Cor! - Alison Teale plays cor anglais
Michael BERKELEY (b. 1948)
Snake [4:46]
Eugène BOZZA (1905-1991)
Divertissement Op.39 [6:14]
Manuel de FALLA (1876-1946)
El Amor Brujo; Ritual Fire Dance [3:37] and Pantomine [3:33]
David GORDON (b.1965)
Bebop tango [4:16]
Paul HINDEMITH (1895-1963)
Sonata for Cor anglais and piano (1941) [11:10]
Alessandro LUCCHETTI (b.1958)
Rock song No. 3 (1986) [5:26]
Olivier MESSIAEN (1908-1992)
Vocalise etude (1935) [4:47]
Antonio PASCULLI (1842-1921)
Amelia: un pensiero del Ballo in Maschera [6:13]
Astor PIAZZOLLA (1921-1992)
Histoire du Tango: Nightclub 1960 [5:34]
Maurice RAVEL (1875-1937)
Piano Concerto in G major: Adagio assai [6:25]
Edmund RUBBRA (1901-1986)
Duo for Cor Anglais and Piano op.156 [4:32]
Camille SAINT-SAËNS (1835-1921)
Le carnaval des animaux: Le Cygne [3:02]
Robert VALENTINE (1680-1735)
Sonata No.10 in C [7:01]
Alison Teale (cor anglais)
Elizabeth Burley (piano)
rec. July 2010, Wyastone Concert Hall, Monmouth
OBOE CLASSICS CC2023 [76:27]
Alison Teale is the principal cor anglais player with the BBC Symphony Orchestra and her colleague Elizabeth Burley is an experienced and well-travelled pianist. Together they make a good team in works designed originally, or in transcription, to demonstrate the instrument’s lyricism and agility.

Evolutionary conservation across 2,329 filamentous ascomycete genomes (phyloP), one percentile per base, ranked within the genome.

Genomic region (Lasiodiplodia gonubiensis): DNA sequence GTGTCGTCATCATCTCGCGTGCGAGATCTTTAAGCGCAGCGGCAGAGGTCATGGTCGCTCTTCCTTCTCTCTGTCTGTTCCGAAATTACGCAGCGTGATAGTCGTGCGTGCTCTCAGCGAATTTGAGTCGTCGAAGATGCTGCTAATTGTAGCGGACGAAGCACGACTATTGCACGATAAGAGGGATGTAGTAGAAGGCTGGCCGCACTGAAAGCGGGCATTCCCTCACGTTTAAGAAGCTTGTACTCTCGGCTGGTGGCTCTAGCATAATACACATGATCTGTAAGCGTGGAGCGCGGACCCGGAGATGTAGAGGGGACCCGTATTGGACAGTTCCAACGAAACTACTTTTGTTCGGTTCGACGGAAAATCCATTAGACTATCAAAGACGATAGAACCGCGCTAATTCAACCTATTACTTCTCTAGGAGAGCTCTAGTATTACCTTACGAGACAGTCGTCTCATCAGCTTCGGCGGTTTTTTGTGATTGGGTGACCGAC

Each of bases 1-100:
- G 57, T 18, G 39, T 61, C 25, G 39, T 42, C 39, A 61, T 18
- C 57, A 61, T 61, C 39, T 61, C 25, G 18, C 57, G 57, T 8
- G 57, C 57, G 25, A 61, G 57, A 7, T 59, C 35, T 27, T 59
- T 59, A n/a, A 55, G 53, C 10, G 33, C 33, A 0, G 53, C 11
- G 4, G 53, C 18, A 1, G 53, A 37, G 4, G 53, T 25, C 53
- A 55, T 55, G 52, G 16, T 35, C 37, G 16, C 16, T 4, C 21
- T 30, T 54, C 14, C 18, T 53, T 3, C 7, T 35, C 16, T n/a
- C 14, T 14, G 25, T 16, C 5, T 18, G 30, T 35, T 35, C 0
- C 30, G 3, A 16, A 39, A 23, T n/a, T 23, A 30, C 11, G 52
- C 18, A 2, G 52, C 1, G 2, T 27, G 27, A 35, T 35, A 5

They have had the good idea not to start with Robert Valentine’s Handelian Sonata, which is second in the track listing. I appreciate things can be programmed as one chooses, but the avoidance of the obvious route of ‘Baroque Opener’ is an index of canny judgement, especially given the moody preferred choice of de Falla. The evocative terpsichorean charm of the two movements from El Amor Brujo get things off to a flamenco-drenched, languid and richly hued start. Messiaen’s Vocalise is richly lyrical. And I rather admire Teale’s booklet note comment on Michael Berkeley’s Snake about which she is clearly ambivalent, having a ‘love-hate relationship’ with it. She admires its colours though, and I like its coiling but lulling song, and clever narrative. I know it’s a beautiful piece of music but it is unusual to find the slow movement of Ravel’s Piano Concerto in G major here, reduced to two instruments.
Piazzolla’s Nightclub 1960 was originally written for flute. It’s typical Piazzolla – fast/slow, sex and nostalgia. Rubbra is made of firmer, finer stuff. I wouldn’t go as far as Teale, who puts him up there with Elgar and VW, but the Duo has the long lines and sense of inevitability of utterance so reflective of his finest music.
Lucchetti’s Rock Song is a breathless whirl that gradually unwinds to calm stasis after its centrifugal burn. Bozza is best known for his virtuosic brass writing, and his Divertissement is a most attractive piece with an especially energetic final section. Another pillar in the programme, offering ballast to what might otherwise appear to be scattershot, is Hindemith’s 1941 Sonata, a perfectly proportioned piece that manages to be both evocative and uneasy; and it’s very well played. Of course, there’s The Swan. Less obviously there is also the fun and virtuosity of Un pensiero del Ballo in Maschera, a Verdi paraphrase by Antonio Pasculli. As a closer there’s David Gordon’s good-time and dramatic Bebop tango. I reviewed this in its original incarnation, but in this version it’s been arranged for Teale’s cor anglais.
This engaging recital has been extremely well recorded. Admirers of the instrument should find much to reward them.
Jonathan Woolf
This engaging recital has been extremely well recorded. Admirers of the instrument should find much to reward them.

See review by Rob Barnett